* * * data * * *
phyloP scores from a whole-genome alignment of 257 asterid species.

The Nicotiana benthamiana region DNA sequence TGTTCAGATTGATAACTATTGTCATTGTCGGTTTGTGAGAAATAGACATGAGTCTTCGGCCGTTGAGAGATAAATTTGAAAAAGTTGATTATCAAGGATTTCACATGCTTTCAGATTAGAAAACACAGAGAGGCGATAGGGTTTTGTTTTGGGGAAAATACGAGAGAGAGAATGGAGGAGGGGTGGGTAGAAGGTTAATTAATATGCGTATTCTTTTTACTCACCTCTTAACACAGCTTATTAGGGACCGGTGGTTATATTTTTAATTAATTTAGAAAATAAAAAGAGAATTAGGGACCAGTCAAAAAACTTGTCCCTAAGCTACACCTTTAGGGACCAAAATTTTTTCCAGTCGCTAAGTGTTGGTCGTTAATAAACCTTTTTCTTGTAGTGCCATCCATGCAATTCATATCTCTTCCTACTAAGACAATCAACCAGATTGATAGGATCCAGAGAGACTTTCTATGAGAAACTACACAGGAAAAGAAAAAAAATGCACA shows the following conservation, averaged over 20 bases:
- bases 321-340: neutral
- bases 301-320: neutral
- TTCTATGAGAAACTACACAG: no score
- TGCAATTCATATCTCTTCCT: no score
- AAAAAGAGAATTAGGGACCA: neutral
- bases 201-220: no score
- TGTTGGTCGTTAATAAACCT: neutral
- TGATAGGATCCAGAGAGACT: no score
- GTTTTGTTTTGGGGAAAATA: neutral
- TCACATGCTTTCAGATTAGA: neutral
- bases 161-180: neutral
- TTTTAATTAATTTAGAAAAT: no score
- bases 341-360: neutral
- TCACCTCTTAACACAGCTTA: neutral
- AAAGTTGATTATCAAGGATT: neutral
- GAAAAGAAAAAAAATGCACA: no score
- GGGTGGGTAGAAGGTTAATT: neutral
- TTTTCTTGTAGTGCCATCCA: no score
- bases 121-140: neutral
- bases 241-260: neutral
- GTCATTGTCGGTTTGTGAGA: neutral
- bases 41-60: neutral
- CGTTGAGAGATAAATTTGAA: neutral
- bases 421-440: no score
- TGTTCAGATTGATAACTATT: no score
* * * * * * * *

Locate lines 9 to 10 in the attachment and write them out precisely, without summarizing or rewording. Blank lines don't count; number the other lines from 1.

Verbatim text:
- TGTTGGTCGTTAATAAACCT: neutral
- TGATAGGATCCAGAGAGACT: no score